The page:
Where: Shady Valley Elementary School, 5070 TN-133, Shady Valley
When: Friday beginning at 5 p.m. and Saturday beginning at 10 a.m.
Twenty-six years ago, Shady Valley Elementary School’s doors were set to close.
The community banded together to brainstorm, and came up with the idea of a festival to raise money to help the school keep its doors open. Dianna Howard was one of the parents who pulled the festival together for its first year, and have been watching it grow ever since.
What became known as the Cranberry Festival is now in its 26th year, and the fundraiser is back this weekend to serve up free fun for the community.
The festival kicks off Friday night with a traditional bean supper – guests can grab a plate of pinto beans, cornbread, cole slaw, a cranberry cookie and a drink for $5 beginning at 5 p.m. at the school. The annual school auction begins at 7 p.m. alongside of a silent auction. Howard says that every year the supper and auctions pack the school’s gymnasium with folks from the community and visitors on vacation.
Saturday officially kicks off with a parade down Highways 421 and 133 at 10 a.m., but early birds can stop by the Shady Valley Volunteer Fire Department, 10114 U.S. 421, for a pancake breakfast from 7-9 a.m. The rest of the day will have vendors and live entertainment, with a quilt show and an arrowhead display in the schoolhouse building.
The festival is free to attend.
The auction makes up most of the funding from the festival, and in the past the festival has garnered support from regional politicians like State Rep. Matthew Hill, R-Jonesborough and former Lt. Gov. Ron Ramsey in addition to proclamations from former presidents Ronald Reagan and George W. Bush, Howard said.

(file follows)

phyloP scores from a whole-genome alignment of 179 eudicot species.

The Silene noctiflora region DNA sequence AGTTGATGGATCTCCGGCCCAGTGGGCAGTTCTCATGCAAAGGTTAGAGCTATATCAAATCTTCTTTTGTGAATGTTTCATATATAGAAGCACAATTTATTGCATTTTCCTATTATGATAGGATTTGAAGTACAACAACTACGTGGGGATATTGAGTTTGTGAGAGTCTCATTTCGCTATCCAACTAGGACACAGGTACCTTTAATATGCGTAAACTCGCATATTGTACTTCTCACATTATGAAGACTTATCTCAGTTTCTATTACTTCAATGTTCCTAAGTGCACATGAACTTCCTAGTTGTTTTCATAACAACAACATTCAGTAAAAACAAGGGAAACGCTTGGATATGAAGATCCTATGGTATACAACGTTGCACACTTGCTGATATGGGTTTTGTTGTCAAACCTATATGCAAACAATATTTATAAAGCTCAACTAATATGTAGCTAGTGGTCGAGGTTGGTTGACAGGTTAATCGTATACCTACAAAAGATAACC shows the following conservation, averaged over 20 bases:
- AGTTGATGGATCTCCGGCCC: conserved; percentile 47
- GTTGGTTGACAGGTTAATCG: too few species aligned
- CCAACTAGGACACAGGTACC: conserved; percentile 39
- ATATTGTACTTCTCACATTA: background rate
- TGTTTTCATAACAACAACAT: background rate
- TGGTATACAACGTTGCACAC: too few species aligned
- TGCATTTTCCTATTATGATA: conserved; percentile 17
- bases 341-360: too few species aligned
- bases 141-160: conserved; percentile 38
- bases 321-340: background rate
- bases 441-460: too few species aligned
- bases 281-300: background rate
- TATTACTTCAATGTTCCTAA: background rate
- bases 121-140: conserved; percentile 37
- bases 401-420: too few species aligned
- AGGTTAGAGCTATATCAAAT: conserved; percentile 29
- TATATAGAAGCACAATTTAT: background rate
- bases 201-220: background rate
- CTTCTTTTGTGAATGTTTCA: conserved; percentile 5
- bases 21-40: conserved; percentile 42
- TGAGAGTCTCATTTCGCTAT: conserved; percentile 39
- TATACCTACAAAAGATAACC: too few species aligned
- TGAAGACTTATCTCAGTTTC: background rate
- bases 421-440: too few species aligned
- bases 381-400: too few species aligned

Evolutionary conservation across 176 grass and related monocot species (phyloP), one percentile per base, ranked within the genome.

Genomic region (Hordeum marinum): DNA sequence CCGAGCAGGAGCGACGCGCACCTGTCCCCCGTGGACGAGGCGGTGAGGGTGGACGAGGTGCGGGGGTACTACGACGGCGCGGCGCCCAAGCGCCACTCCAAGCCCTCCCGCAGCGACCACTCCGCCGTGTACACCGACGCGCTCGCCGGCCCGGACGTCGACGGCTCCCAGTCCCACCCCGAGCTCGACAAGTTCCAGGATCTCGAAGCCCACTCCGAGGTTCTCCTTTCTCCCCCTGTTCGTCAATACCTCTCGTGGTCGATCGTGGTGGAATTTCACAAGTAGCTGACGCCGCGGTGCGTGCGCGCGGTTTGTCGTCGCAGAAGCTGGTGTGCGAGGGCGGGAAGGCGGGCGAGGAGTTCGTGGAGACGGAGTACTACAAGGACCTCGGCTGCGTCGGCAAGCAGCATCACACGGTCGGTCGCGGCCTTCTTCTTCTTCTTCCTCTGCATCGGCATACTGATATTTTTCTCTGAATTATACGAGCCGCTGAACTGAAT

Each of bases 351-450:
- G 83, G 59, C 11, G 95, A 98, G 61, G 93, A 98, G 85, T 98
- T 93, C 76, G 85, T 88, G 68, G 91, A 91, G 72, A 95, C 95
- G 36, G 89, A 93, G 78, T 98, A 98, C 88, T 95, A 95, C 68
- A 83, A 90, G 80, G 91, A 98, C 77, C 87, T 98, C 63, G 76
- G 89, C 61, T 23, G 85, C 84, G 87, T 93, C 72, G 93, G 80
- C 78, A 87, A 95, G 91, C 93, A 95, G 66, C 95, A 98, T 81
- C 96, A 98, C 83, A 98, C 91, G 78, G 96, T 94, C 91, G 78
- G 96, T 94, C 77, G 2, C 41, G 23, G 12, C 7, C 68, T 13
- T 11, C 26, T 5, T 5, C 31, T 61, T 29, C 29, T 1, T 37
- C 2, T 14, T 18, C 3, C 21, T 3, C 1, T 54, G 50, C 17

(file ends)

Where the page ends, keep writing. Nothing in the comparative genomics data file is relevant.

Thirty-two students and four teachers make up Shady Valley Elementary School. Students in pre-K through 6th grade take up the four classrooms in the 80-year-old school building – pre-K and Kindergarteners share a classroom, 1st and 2nd graders share a classroom, 3rd and 4th graders learn together and the fourth classroom houses 5th and 6th graders.
Shady Valley is a public school, and Howard said the funding from the festival helps supplement state funding for the school. The help has allowed classrooms to stay up-to-date with technology and allowed regular maintenance on the school building. The funding has also helped provide a scholarship fund for former Shady Valley students when they graduate high school.
“The most important thing also to me is not only keeping kids in school they deserve to be educate the kids in the community they grew up in,” she said.
So, why cranberries?
At 3,000 feet above sea level, cranberries grow naturally in Shady Valley, which is unusual as cranberries tend to thrive in northern parts of the U.S. and in Canada. It’s just one of the many things that make the community unique, Howard says, along with the tight-knit community that comes together every year to make sure the school doors stay open.
“When it comes to coming together for a community, anything to do with our school, the Cranberry Festival brings people together from all the roads and hollers because everyone supports this school,” she said.